So, you’re not in a relationship

photo of Gwen Randall-Young

by Gwen Randall-Young

Maturity includes the recognition that no one is going to see anything in us that we don’t see in ourselves. Stop waiting for a producer. Produce yourself.

– Marianne Williamson

You didn’t think it would be like this. All your friends are getting married, having babies, or are older and have someone with whom to retire. It is hard to see others enjoying what you have so wanted to achieve. It might seem as though you are the only one in this situation: everyone is happy except you.

If we have visualized only one acceptable future for ourselves, and it does not materialize, we will naturally be disappointed. However, suppose our path was meant to be different. I believe our souls have an intention in coming here. It is one that will serve our learning and growing. Ego is unaware of that intention, and wants what it wants!

Ego decides we have been shortchanged; we have not been given what we deserve. This is followed by all kinds of self-judgement: “I am not good enough,” “Something must be wrong with me,” or “I will never be happy.” Life can be coloured by a sadness that pervades every day, or an immobilization that finds us waiting for just the right thing to happen.

If we are alone, it is time to get to know ourselves, love ourselves and to be happy with ourselves. The most important relationship we will ever have is the one with ourselves. Many never get to truly develop that.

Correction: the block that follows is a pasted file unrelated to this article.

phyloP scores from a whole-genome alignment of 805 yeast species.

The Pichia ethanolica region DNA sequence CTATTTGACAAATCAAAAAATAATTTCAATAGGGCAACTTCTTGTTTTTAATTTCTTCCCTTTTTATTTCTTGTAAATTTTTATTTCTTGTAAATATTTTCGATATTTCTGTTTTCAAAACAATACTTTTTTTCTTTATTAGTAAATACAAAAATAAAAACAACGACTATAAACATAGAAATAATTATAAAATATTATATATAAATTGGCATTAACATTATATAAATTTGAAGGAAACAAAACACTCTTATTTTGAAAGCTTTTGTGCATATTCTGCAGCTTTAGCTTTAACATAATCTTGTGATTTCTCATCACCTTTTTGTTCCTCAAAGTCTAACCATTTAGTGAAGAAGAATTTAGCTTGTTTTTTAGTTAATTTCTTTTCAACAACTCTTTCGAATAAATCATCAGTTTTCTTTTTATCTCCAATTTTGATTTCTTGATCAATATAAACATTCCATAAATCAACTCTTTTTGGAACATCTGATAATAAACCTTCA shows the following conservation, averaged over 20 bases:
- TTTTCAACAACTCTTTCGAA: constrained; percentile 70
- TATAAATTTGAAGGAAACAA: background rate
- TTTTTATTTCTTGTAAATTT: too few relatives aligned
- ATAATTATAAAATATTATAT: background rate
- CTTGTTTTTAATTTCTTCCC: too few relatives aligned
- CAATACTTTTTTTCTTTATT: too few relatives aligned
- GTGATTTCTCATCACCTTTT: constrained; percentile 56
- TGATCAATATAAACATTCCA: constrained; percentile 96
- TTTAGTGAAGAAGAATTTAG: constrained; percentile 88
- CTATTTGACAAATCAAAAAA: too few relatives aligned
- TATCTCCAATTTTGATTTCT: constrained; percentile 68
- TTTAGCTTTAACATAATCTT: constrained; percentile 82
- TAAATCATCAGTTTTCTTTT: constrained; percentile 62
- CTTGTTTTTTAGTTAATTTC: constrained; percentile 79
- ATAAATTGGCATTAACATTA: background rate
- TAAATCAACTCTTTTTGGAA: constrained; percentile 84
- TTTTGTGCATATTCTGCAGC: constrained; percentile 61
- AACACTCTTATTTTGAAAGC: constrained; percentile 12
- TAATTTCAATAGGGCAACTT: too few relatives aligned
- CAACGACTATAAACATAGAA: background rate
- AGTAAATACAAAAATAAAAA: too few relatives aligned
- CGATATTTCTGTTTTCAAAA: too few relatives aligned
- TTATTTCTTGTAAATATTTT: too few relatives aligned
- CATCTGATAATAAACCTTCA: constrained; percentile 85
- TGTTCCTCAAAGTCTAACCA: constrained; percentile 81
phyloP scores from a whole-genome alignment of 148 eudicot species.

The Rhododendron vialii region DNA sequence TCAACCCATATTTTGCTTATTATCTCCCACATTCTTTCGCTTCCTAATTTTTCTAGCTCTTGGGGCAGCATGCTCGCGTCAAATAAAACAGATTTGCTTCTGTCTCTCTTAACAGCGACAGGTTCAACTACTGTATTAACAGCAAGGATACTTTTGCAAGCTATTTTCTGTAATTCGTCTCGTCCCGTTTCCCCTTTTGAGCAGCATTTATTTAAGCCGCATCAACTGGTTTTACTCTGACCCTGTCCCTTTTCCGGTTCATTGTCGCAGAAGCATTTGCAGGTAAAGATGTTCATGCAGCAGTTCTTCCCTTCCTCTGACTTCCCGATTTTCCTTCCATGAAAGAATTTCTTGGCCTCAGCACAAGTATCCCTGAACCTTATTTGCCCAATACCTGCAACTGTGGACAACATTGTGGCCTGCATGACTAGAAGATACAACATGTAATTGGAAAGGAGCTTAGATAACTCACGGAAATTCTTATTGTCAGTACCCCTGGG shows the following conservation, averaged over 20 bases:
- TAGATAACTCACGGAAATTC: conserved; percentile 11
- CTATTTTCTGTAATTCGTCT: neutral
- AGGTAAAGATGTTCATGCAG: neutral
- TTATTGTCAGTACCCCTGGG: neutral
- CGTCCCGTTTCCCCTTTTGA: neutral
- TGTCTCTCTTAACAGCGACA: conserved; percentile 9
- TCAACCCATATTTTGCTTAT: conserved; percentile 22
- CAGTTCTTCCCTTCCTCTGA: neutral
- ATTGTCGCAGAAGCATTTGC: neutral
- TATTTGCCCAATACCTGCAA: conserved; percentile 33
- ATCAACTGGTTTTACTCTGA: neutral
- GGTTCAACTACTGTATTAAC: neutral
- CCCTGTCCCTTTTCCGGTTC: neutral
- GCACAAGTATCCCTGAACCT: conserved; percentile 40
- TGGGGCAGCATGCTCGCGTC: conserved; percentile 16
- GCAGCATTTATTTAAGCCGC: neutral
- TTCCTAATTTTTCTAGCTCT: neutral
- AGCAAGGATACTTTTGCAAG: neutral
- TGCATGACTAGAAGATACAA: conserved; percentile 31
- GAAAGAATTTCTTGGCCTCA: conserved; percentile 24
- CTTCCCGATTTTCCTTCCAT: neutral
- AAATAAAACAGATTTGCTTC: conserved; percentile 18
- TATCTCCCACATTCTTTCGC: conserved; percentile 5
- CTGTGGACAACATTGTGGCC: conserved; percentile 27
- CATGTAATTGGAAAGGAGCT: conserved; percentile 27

Relationships with others do not always bring happiness. Look at celebrity marriages where the couples have absolutely anything anyone could want. First comes the big romance, the big ring and the fantasy wedding. In time, they join the close to fifty percent of other marriages that do not last.

Forget the idea that “I will be happy when…” Figure out how to be happy in the here and now, whatever your situation. Pursue your interests, go places and do things you love. Do not think of yourself as half a person because you don’t have an “other half.” If a person is our other half, then we have lost half of ourselves.

Try not to mope or get lost in a sense of loneliness. That is a “glass half empty” perspective. Focus instead on how to nurture, entertain and have fun with yourself. If you are craving love and feel abandoned it is likely because you have abandoned yourself and do not really love yourself. You need someone else to do that for you, to make you feel you have value.

That is a dangerous perspective going in to a relationship because your partner will inevitably let you down, and when that happens you will fall apart and feel desperate. Your relationship will be based on a constant need to feel validated by your partner and that is not his or her job. It is yours.

Learn to find happiness in yourself. Choose to be happy. It is a choice. And when you have accomplished this, and only then, will you live “happily ever after”.

Gwen Randall-Young is an author and psychotherapist in private practice. For articles and information about her books, “Deep Powerful Change” hypnosis CDs and “Creating Effective Relationships” series, visit ‘Like’ Gwen on Facebook for daily inspiration.

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